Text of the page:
FB v IB 
 EWHC 759 (Fam)
High Court (Family Division)
Judgment in Hague Convention proceedings brought by father who contended that he had not consented to the children’s relocation from the USA to England. Declining to exercise inherent jurisdiction to order the return of the children, the court made residence orders in respect of both children in favour of the mother.
This judgment concerns Hague Convention proceedings brought by the father who contended that he had not consented to the children relocating from the USA to England.
The mother is a British national and the father was born in Pakistan but is a US national. The parties met online and were married in 2003. There are two children of the marriage, M born in 2005 and S born in 2006. Both children were born in New York and have dual British and American nationality. During the marriage, the father had at least one other relationship with another woman; one such relationship resulted in the birth of a child who was born in 2006.
The mother complained that the father was abusive and there were difficulties in the relationship. In 2010 she applied to the court for non-molestation orders and the parties separated. In 2011 they entered into a consent order, which permitted the parents to relocate with the written consent of the other. The mother’s case was that in July 2011 she and the father drafted a letter of consent, which permitted her to relocate to England with the children. The mother said that this document was signed by both parties and witnessed at the offices of a public notary. The father denied that he consented to the relocation and that he signed the document. The father asserted that the signature was a forgery.
On 20th July 2011 the mother and the children travelled to the England on open-ended tickets. The father went with them to the airport. He said that he thought they were returning to England because the maternal grandfather was unwell. When the mother and the children returned to England, they stayed initially with the maternal grandparents but then moved to their own accommodation in Bedford.
In February 2012 the mother and children travelled to America for a 10-day holiday but returned to England. That was the only time the children saw their father until he came to England to take part in proceedings. In 2013 the mother travelled to the US alone and the father claimed they reached an agreement that the mother and children would return permanently. The mother agreed that there was some discussion about a return to New York but she would have to see a significant number of changes before she would contemplate coming back.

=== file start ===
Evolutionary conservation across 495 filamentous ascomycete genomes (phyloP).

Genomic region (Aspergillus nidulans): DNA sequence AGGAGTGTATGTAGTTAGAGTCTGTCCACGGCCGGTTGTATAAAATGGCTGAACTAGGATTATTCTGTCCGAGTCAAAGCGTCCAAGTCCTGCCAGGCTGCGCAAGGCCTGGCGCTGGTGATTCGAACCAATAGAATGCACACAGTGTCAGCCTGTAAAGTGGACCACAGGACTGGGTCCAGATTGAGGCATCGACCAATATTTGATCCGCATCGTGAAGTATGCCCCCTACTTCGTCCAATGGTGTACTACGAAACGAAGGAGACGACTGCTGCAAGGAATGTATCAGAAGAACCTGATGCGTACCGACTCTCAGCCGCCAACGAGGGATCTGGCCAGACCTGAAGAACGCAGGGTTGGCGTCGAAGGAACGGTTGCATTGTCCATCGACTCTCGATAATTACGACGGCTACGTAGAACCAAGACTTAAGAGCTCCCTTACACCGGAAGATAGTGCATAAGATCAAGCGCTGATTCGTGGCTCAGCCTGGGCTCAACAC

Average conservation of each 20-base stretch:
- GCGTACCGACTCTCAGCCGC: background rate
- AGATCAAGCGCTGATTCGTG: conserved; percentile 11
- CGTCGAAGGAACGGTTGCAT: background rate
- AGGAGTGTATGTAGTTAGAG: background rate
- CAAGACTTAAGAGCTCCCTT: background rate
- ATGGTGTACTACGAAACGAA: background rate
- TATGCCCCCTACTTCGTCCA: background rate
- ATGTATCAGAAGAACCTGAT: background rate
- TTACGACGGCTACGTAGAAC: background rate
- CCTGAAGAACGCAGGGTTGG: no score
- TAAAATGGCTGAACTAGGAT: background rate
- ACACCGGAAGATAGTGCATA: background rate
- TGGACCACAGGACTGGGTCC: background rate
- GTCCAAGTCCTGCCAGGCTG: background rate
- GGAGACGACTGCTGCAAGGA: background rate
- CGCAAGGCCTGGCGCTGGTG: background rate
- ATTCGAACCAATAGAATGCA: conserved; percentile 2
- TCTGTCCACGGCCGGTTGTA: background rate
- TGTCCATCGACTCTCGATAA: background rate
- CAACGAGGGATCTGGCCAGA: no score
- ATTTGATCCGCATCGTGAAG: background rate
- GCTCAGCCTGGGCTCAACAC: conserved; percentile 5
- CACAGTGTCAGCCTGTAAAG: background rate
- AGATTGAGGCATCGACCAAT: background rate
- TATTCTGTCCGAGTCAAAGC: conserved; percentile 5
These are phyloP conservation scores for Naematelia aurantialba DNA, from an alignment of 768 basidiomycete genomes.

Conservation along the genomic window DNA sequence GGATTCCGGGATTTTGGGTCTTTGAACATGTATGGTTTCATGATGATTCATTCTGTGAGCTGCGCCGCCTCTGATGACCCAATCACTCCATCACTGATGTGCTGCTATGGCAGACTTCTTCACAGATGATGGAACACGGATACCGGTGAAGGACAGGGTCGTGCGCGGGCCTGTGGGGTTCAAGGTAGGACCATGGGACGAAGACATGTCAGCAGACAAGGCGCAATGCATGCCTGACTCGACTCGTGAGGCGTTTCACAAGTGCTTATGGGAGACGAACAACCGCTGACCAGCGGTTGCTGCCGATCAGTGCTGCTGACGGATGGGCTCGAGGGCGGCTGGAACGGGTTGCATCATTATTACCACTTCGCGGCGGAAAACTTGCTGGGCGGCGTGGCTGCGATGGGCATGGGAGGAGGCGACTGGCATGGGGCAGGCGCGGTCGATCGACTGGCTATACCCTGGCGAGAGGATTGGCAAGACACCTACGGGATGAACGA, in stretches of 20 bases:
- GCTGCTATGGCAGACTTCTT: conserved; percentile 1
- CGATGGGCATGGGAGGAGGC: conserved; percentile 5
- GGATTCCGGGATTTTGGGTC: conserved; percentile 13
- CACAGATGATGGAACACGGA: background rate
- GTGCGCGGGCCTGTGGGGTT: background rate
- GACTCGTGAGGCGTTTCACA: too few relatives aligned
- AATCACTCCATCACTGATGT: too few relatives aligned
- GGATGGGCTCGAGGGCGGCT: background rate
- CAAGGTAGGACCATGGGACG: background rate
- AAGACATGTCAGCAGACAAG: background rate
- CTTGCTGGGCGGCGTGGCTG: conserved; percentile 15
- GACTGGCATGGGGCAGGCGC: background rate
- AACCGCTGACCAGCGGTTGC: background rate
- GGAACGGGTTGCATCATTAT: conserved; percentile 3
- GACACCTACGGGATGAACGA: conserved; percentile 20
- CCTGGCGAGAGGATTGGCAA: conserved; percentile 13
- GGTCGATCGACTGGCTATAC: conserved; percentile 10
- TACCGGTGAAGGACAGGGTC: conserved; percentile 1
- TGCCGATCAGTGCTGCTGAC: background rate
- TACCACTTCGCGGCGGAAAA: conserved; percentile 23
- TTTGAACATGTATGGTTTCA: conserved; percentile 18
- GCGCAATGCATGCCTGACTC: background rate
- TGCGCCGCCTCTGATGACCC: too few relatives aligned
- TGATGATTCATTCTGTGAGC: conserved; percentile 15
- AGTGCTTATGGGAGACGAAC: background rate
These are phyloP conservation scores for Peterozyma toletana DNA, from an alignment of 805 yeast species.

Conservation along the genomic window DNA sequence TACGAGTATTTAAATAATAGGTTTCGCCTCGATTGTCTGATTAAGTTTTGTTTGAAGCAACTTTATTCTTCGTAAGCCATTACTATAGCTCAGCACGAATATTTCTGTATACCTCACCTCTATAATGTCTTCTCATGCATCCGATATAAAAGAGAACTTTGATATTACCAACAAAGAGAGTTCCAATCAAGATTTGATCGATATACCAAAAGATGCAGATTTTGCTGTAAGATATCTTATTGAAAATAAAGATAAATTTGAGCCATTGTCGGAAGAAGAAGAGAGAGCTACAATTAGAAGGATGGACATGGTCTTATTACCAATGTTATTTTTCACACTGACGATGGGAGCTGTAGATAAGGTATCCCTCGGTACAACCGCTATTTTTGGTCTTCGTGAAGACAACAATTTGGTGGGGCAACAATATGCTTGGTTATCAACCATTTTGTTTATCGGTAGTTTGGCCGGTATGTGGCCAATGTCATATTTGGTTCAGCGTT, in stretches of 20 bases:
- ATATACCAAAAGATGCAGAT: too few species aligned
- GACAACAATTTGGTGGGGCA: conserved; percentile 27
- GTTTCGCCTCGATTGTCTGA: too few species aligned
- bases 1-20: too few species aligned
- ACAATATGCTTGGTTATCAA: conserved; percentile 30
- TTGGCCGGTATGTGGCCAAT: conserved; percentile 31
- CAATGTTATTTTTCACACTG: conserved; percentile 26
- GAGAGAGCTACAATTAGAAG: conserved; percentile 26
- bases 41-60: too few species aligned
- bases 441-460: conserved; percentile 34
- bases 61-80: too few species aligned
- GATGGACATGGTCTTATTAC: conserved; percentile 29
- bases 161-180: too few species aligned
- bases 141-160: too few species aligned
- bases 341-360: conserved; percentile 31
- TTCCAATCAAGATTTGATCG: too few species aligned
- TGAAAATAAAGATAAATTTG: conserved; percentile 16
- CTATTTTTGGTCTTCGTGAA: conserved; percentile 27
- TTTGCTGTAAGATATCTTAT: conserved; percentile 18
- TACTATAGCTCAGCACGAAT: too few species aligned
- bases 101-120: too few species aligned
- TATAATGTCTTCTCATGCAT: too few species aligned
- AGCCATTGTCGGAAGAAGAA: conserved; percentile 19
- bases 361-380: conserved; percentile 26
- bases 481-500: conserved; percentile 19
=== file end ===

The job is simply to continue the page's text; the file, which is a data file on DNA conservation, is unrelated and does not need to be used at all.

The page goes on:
The father said that until August 2013, when he booked return tickets for the mother and children, he had provided a ‘rolling consent’ for the children to remain in England. When they did not return to America in August 2013, he claimed they were wrongfully retained. He initiated Hague Convention proceedings seeking a return order. The mother’s case was that she did not agree that she or the children would return to America and did not accept that there was any unlawful retention.
The court heard oral evidence from the parents, a friend of the mother, G, by video link from New York, and a hand writing expert. When considering the issue of habitual residence the court found that, were it not for the orders for the New York court, there could be little real argument that the children had acquired a habitual residence in Bedford as a matter of fact and applying the decisions of the Supreme Court in A v A and Anor (Children: Habitual Residence)  UKSC 60 and In the matter of KL  UKSC 75. The court found that there was a considerable amount of integration by the children into their social and family environment. The reasons for the removal and the intention of the parents were matters which the court must factor in when considering the question of habitual residence.
The court did not accept the father’s evidence, finding it inconsistent, evasive, combative and avoidant. The court found that he had signed the consent and it was notarised. Further that the father had manufactured a ‘retention’ by claiming to buy tickets for a return flight that was never agreed. Even if the court had accepted the father’s evidence, applying the formulation of European Law set out in the case of A v A at paragraph 54 by Lady Hale [paragraph 51 of the judgment] the judge said it was likely that she would have concluded that the children were habitually resident in the UK since August 2013.
The judge considered the case of Re M (Abduction: Zimbabwe)  1 FLR 251 and found that it could not be assumed that the US was a better forum for the resolution of parental dispute. The court found that it was not in the children’s best interests to return to New York and declined to exercise the court’s inherent jurisdiction to order the return of the children. The court made residence orders in respect of both children in favour of the mother.